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March for Science North Pole Edition

Nobody should argue the sense of science. Science is to celebrate our brilliant minds everywhere in the world. Those who seek to understand the complexities of our planet, those who have inquisitive minds and are driven by a curiosity for knowledge. Scientists can help us move forward into solving our climate crisis that we ourselves have created. Climate change is one of the most challenging topics of science- we humans have never experienced it before. It is a moving target and  we need to get all the geniuses together to mitigate the consequences of climate change – the biggest threat to our planet.

Scientists have not been comfortable to express an opinion about climate change in the last decades. Afraid of losing funding or face in front of peers. Most have stick to facts and models not to be pushed into statements or premature conclusions. But recently climate scientists have been categorized into radicals or climate deniers if they see climate change as a reality, polarized into believers and deniers. Often unfairly cornered by media, politics and even businesses, scientists are losing objectivity – the very foundation of science.

Science is not about believing, science is about methods, relativity, models, statistically relevance, track records and sampling and more models and sampling.
Science is about objectivity but passionate scientists or those who want to warn the world are considered alarmists. Record-breaking global temperatures and unprecedented attacks on government scientists and an administration that appears unwilling to accept—nevermind act on—well-established scientific facts.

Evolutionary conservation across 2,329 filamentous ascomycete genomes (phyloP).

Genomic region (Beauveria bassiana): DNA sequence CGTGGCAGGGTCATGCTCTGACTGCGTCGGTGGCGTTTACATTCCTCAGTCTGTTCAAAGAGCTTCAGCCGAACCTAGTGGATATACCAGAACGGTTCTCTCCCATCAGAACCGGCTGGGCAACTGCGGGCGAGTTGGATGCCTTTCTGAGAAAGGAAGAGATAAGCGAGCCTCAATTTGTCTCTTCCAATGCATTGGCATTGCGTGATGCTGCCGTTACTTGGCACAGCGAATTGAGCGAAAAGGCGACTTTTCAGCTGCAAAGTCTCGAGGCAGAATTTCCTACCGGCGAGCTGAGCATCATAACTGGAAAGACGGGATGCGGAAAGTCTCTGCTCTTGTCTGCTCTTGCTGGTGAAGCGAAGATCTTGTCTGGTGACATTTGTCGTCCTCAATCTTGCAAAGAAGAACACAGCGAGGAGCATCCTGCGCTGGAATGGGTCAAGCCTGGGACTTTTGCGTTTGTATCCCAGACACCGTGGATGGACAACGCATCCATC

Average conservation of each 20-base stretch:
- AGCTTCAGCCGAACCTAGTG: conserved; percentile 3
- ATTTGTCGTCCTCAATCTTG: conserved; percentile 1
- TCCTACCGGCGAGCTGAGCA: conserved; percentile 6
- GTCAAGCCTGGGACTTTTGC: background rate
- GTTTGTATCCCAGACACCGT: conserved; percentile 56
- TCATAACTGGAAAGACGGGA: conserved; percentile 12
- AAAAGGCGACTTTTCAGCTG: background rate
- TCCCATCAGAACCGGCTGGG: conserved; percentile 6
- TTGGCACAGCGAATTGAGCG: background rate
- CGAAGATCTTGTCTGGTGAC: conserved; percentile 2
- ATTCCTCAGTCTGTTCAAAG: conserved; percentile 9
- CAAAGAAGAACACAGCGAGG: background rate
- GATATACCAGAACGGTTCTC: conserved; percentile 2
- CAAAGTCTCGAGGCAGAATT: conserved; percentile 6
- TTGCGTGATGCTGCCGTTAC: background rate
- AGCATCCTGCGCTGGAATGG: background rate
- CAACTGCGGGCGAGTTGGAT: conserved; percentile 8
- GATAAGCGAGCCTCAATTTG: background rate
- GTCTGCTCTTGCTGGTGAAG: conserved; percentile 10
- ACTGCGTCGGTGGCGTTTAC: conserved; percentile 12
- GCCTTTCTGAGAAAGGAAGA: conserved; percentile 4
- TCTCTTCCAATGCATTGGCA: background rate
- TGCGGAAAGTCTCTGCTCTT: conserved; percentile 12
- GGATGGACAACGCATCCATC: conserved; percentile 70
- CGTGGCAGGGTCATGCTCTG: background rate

Science, evidence, facts, and reason form the very foundation of a strong democracy—and they are under scrutinized like never before.

During the last three weeks I have supported scientists by marching to the North Pole, an extreme expedition of 224 km facing -40°C temperatures while still collecting data on the ice to support NASA/ESA and arctic scientists.
Our mission was a simple one: collecting snow measurements along a transact to be flown over by NASA Icebridge on April 6th.
This invaluable data is so desperately needed to understand ice thickness in relationship to snow.
Without this kind of knowledge of data, it would be hard to validate the snow radar in the Icebridge airplane and to understand the overall ice thickness which will have implications on the maximum extent and predictions of the health of the arctic and the world’s climate.

The importance of science in the Arctic is evident- we need not to discuss its value and its merit we need to support it and allow more of our resources. Arctic science is the enigma, the most important one of all climate science.  The Arctic is the poster child of climate change – it is here were the changes are happening the fastest.

So we flew our banner of March for Science two days ago at the North Pole and we are joining tomorrow at UNIS here in Longyearbyen for the March of Science in Svalbard.

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  1. […] I attended the March for Science in London with ten thousand other citizens on 22nd April, which was also Earth Day, very fittingly. It was a truly global event, with marches taking place with hundreds of thousands all over the world – even at the North Pole. […]

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